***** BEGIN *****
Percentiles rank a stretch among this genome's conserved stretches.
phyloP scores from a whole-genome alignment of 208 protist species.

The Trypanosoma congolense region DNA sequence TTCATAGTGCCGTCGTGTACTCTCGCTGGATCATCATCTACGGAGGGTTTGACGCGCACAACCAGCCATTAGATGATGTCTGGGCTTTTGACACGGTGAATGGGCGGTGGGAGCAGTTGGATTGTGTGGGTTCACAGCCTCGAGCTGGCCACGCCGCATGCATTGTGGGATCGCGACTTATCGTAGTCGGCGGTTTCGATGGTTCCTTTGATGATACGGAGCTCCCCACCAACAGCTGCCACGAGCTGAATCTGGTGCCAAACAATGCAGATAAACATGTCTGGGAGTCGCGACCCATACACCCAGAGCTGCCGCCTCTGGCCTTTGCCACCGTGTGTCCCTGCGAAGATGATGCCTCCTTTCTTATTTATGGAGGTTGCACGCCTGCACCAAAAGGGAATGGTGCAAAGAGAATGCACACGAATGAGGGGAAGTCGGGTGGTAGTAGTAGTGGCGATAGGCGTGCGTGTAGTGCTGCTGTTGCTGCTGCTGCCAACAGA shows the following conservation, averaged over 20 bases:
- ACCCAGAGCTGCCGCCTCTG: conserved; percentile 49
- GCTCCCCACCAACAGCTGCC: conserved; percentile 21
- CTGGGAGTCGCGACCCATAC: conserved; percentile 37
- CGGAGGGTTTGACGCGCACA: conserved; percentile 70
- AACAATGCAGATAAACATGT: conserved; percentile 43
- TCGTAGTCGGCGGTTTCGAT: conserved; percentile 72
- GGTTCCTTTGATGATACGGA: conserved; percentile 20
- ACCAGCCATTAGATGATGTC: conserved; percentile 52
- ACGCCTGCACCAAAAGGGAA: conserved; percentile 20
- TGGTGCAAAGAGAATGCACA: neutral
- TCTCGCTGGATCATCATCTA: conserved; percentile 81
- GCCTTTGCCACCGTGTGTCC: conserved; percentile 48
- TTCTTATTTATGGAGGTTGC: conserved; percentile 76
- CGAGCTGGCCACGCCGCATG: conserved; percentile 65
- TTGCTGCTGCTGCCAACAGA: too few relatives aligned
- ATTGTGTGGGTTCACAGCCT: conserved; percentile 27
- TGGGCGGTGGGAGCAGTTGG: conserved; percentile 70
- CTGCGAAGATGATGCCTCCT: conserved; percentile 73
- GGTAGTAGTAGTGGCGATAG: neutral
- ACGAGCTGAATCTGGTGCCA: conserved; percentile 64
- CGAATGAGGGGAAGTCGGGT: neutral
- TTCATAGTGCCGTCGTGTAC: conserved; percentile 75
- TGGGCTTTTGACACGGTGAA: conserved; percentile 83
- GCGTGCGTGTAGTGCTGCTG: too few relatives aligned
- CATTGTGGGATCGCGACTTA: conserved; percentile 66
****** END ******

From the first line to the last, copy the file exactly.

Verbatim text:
Percentiles rank a stretch among this genome's conserved stretches.
phyloP scores from a whole-genome alignment of 208 protist species.

The Trypanosoma congolense region DNA sequence TTCATAGTGCCGTCGTGTACTCTCGCTGGATCATCATCTACGGAGGGTTTGACGCGCACAACCAGCCATTAGATGATGTCTGGGCTTTTGACACGGTGAATGGGCGGTGGGAGCAGTTGGATTGTGTGGGTTCACAGCCTCGAGCTGGCCACGCCGCATGCATTGTGGGATCGCGACTTATCGTAGTCGGCGGTTTCGATGGTTCCTTTGATGATACGGAGCTCCCCACCAACAGCTGCCACGAGCTGAATCTGGTGCCAAACAATGCAGATAAACATGTCTGGGAGTCGCGACCCATACACCCAGAGCTGCCGCCTCTGGCCTTTGCCACCGTGTGTCCCTGCGAAGATGATGCCTCCTTTCTTATTTATGGAGGTTGCACGCCTGCACCAAAAGGGAATGGTGCAAAGAGAATGCACACGAATGAGGGGAAGTCGGGTGGTAGTAGTAGTGGCGATAGGCGTGCGTGTAGTGCTGCTGTTGCTGCTGCTGCCAACAGA shows the following conservation, averaged over 20 bases:
- ACCCAGAGCTGCCGCCTCTG: conserved; percentile 49
- GCTCCCCACCAACAGCTGCC: conserved; percentile 21
- CTGGGAGTCGCGACCCATAC: conserved; percentile 37
- CGGAGGGTTTGACGCGCACA: conserved; percentile 70
- AACAATGCAGATAAACATGT: conserved; percentile 43
- TCGTAGTCGGCGGTTTCGAT: conserved; percentile 72
- GGTTCCTTTGATGATACGGA: conserved; percentile 20
- ACCAGCCATTAGATGATGTC: conserved; percentile 52
- ACGCCTGCACCAAAAGGGAA: conserved; percentile 20
- TGGTGCAAAGAGAATGCACA: neutral
- TCTCGCTGGATCATCATCTA: conserved; percentile 81
- GCCTTTGCCACCGTGTGTCC: conserved; percentile 48
- TTCTTATTTATGGAGGTTGC: conserved; percentile 76
- CGAGCTGGCCACGCCGCATG: conserved; percentile 65
- TTGCTGCTGCTGCCAACAGA: too few relatives aligned
- ATTGTGTGGGTTCACAGCCT: conserved; percentile 27
- TGGGCGGTGGGAGCAGTTGG: conserved; percentile 70
- CTGCGAAGATGATGCCTCCT: conserved; percentile 73
- GGTAGTAGTAGTGGCGATAG: neutral
- ACGAGCTGAATCTGGTGCCA: conserved; percentile 64
- CGAATGAGGGGAAGTCGGGT: neutral
- TTCATAGTGCCGTCGTGTAC: conserved; percentile 75
- TGGGCTTTTGACACGGTGAA: conserved; percentile 83
- GCGTGCGTGTAGTGCTGCTG: too few relatives aligned
- CATTGTGGGATCGCGACTTA: conserved; percentile 66